European Union finance ministers bought Spain more time to revive its sickly economy on Tuesday, offering 30 billion euros to save the country's banks and protect Europe from more debt contagion.
Battling against relentless market pressures, the ministers promised to provide the funds this month with 100 billion euros ($123 billion) potentially available in all.
At the same time, they agreed to extend a deadline for Spain to cut its public deficit to the EU's 3.0 percent limit by one year to 2014 "on account of adverse economic circumstances," an EU statement said.
Spanish Economy Minister Luis de Guindos said the "two agreements are very positive," giving the recession-hit nation the time and the money "to thoroughly clear up the banking sector."
The rescue will be finalised at a special eurozone meeting on July 20 because countries such as Germany must first get parliamentary approval for the deal.
But EU officials differed on the timing of a plan, agreed at a June 28-29 summit, to use the eurozone rescue fund to directly recapitalise ailing banks in a bid to break the "vicious circle" of private and government debt.
The deal eased pressure on bond markets.
The return on Spain's benchmark 10-year bond fell below the red line of 7.0 percent while Italy, also in the crosshairs, saw its interest rate drop under 6.0 percent.
European stock markets gained but lost some of their shine in late trading, while the euro tumbled as low as $1.2235 at 1510 GMT, the lowest level since July 1, 2010.
Italian and Spanish borrowing costs had surged on Monday on scepticism that the Eurogroup meeting of finance ministers would amount to much.
"The markets have to realise that the money is there, more than they realise," said Luxembourg Finance Minister Luc Frieden.
Austria's Maria Fekter, a hardliner on aid for eurozone states needing help, noted that the deal for Spain "contains a lot of conditions, items and formalities Spain has to meet ... (Spain) needs time for that."
But De Guindos expressed a different view, insisting that while the deal will require banks to present restructuring plans, it "does not impose macroeconomic conditions" on the Spanish government.
For its part, Finland is asking Spain to provide collateral in return for its share of the rescue package.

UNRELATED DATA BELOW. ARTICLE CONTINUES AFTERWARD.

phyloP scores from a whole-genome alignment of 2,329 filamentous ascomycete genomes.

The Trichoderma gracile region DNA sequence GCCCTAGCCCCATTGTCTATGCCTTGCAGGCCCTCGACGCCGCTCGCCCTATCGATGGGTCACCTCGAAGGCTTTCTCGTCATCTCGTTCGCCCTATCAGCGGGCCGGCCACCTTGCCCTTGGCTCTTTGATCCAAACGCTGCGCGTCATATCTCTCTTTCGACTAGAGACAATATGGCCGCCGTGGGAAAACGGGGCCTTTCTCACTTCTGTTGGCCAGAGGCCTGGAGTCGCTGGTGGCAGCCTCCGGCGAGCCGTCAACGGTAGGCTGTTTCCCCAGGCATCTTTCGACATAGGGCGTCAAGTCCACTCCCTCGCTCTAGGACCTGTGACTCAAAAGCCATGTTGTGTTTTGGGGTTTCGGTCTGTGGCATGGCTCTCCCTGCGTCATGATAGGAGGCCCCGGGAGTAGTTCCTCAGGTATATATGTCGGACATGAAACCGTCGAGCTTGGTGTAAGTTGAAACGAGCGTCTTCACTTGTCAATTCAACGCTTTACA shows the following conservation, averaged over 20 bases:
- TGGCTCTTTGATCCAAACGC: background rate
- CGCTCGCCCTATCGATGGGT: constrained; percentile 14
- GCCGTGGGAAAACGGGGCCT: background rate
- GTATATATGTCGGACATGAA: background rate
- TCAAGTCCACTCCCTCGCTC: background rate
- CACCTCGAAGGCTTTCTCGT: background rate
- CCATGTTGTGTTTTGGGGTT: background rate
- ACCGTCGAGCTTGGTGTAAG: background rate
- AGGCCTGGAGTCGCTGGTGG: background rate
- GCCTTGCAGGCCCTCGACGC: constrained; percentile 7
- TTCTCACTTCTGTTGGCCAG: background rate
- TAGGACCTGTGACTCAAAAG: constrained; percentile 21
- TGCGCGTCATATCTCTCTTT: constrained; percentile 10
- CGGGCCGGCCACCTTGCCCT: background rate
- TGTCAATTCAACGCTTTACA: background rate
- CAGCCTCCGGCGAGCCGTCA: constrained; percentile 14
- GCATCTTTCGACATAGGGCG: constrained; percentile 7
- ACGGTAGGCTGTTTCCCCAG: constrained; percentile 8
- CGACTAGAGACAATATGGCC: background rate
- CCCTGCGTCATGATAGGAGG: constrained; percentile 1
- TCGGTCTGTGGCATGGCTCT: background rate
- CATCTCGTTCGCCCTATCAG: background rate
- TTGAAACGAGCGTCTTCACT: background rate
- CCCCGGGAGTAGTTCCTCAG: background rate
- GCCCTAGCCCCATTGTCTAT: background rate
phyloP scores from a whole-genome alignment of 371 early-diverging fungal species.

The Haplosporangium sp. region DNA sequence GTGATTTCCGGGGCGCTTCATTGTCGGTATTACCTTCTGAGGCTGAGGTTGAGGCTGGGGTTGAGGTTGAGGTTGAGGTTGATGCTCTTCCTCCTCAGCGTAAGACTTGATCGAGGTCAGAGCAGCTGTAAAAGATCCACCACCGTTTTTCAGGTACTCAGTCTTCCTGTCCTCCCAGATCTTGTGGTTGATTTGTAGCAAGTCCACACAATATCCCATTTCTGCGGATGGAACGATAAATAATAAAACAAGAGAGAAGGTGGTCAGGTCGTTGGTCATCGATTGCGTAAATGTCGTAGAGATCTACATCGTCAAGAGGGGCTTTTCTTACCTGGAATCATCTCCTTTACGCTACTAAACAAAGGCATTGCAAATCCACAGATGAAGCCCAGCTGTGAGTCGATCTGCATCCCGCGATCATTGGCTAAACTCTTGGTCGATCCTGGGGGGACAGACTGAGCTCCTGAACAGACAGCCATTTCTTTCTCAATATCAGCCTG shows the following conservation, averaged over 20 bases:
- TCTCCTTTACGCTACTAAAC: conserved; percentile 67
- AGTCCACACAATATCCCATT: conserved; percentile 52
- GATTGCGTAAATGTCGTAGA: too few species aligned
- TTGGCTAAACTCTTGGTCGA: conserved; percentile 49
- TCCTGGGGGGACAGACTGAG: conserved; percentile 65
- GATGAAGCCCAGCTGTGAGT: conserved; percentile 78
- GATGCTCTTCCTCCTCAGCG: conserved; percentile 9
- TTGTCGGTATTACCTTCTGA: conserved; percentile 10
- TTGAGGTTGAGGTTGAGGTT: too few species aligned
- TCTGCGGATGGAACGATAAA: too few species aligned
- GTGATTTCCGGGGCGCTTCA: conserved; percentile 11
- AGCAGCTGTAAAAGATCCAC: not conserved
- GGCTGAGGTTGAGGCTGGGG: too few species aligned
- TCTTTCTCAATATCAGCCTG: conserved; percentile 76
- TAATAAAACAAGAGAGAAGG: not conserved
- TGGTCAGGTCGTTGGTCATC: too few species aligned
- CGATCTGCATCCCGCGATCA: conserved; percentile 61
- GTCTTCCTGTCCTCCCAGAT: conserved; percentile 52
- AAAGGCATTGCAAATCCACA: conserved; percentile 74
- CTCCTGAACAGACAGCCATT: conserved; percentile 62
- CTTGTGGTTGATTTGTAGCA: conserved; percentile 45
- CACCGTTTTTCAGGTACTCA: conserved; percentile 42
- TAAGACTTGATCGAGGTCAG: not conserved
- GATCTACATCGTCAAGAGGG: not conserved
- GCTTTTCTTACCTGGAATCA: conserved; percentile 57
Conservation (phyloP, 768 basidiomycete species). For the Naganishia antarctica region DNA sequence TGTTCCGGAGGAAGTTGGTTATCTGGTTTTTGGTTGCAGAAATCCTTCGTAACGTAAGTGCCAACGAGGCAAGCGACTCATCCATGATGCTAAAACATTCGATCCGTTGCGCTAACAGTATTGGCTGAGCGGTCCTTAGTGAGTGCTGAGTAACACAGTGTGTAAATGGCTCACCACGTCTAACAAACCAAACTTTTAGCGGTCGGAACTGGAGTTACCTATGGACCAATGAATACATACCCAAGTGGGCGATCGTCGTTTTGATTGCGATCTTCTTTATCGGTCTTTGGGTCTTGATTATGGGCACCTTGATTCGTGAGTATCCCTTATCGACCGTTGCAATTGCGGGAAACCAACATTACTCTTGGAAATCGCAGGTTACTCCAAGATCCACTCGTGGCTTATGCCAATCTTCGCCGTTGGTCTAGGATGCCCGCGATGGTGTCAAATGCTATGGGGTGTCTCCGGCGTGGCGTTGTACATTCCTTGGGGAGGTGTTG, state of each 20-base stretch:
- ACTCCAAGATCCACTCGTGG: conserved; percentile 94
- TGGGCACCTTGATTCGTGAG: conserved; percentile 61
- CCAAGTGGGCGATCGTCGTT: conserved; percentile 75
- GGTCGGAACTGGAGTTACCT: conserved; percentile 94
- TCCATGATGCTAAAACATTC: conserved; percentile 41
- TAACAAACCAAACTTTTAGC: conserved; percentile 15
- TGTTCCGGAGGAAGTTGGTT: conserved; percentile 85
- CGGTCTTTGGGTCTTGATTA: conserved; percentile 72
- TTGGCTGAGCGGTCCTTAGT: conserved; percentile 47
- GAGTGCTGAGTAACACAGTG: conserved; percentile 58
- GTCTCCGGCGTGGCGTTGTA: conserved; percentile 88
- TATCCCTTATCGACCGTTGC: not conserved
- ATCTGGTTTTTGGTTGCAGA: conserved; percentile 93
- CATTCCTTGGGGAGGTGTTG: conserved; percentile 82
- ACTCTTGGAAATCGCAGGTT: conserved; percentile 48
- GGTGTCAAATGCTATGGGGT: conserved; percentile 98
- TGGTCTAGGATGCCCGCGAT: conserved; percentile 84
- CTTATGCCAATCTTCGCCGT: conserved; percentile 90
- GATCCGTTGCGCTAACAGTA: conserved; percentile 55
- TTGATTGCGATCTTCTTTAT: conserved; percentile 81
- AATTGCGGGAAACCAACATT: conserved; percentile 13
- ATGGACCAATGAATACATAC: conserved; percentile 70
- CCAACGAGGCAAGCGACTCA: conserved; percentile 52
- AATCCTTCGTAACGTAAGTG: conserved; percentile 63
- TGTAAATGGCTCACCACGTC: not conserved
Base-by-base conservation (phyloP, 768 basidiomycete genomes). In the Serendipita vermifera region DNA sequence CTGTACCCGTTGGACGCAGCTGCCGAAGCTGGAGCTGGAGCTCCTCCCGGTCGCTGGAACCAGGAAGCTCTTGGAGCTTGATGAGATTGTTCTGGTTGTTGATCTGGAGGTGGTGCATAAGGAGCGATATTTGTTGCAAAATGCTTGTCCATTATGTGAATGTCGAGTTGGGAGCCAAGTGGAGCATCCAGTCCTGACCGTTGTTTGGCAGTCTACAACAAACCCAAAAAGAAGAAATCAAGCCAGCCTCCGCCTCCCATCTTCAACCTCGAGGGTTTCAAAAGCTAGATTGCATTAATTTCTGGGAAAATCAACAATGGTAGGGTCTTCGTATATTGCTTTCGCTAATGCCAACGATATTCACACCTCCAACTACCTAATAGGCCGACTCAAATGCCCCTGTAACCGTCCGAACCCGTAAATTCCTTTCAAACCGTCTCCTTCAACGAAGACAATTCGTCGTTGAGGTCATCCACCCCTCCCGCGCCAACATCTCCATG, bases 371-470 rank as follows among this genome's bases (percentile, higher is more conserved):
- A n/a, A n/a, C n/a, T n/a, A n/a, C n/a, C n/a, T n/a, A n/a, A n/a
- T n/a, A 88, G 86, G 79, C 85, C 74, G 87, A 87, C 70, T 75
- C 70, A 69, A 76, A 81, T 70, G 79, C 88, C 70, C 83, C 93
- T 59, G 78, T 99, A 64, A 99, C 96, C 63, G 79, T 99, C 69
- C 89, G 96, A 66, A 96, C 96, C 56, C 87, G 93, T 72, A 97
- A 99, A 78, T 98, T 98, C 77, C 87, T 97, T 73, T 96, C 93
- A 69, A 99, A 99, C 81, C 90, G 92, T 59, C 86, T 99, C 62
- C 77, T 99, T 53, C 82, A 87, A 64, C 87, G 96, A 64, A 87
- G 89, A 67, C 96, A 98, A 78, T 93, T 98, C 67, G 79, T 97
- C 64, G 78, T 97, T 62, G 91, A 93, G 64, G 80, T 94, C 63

Madrid has sought to avoid any deal that would impose the kind of austerity and structural reforms that have been forced onto bailed out Greece, Ireland and Portugal.
Italian Prime Minister Mario Monti, meanwhile, said Rome may one day ask for the eurozone rescue to intervene in the bond market in order to ease his country's borrowing costs.
"It is very difficult to say that Italy will never need help from one fund or another and caution compels me not to talk about such things," Monti said, after previously insisting that Rome did not need such an intervention.
A continuous series of meetings and summits have marked the course of the near three-year debt crisis, with EU leaders repeatedly being outflanked by investors sceptical that the politicians really can put their house in order.
A June 28-29 EU summit was hailed as a "breakthrough" after it promised Spain aid for its banks, the setting up a new bank regulator and made it easier for the new permanent ESM eurozone bailout fund to fund struggling members.
After an initial euphoric welcome, however, market sentiment quickly turned negative, putting Spain and Italy back under pressure over doubts that the direct bank recapitalisation plan would come to life soon enough.
De Guindos said Tuesday the plan to channel aid directly to banks through the European Stability Mechanism (ESM) would "take place rapidly" after the setting up of a eurozone-wide banking supervisor.
But German Finance Minister Wolfgang Schaeuble warned that its creation "will take time (because) it is complex, and not easy to achieve."
EU Internal Markets Commissioner Michel Barnier said a proposal would be presented in September with the hope of putting the banking supervisor in place by the end of the year.
The eurozone's debt-fighting strategy faced a legal battle in Germany.
The German Constitutional Court weighed complaints against the 500-billion-euro ESM and the European fiscal pact for greater budgetary discipline.
This has delayed the planned entry into force of the ESM, which Spain hopes will one day act to directly save its banks.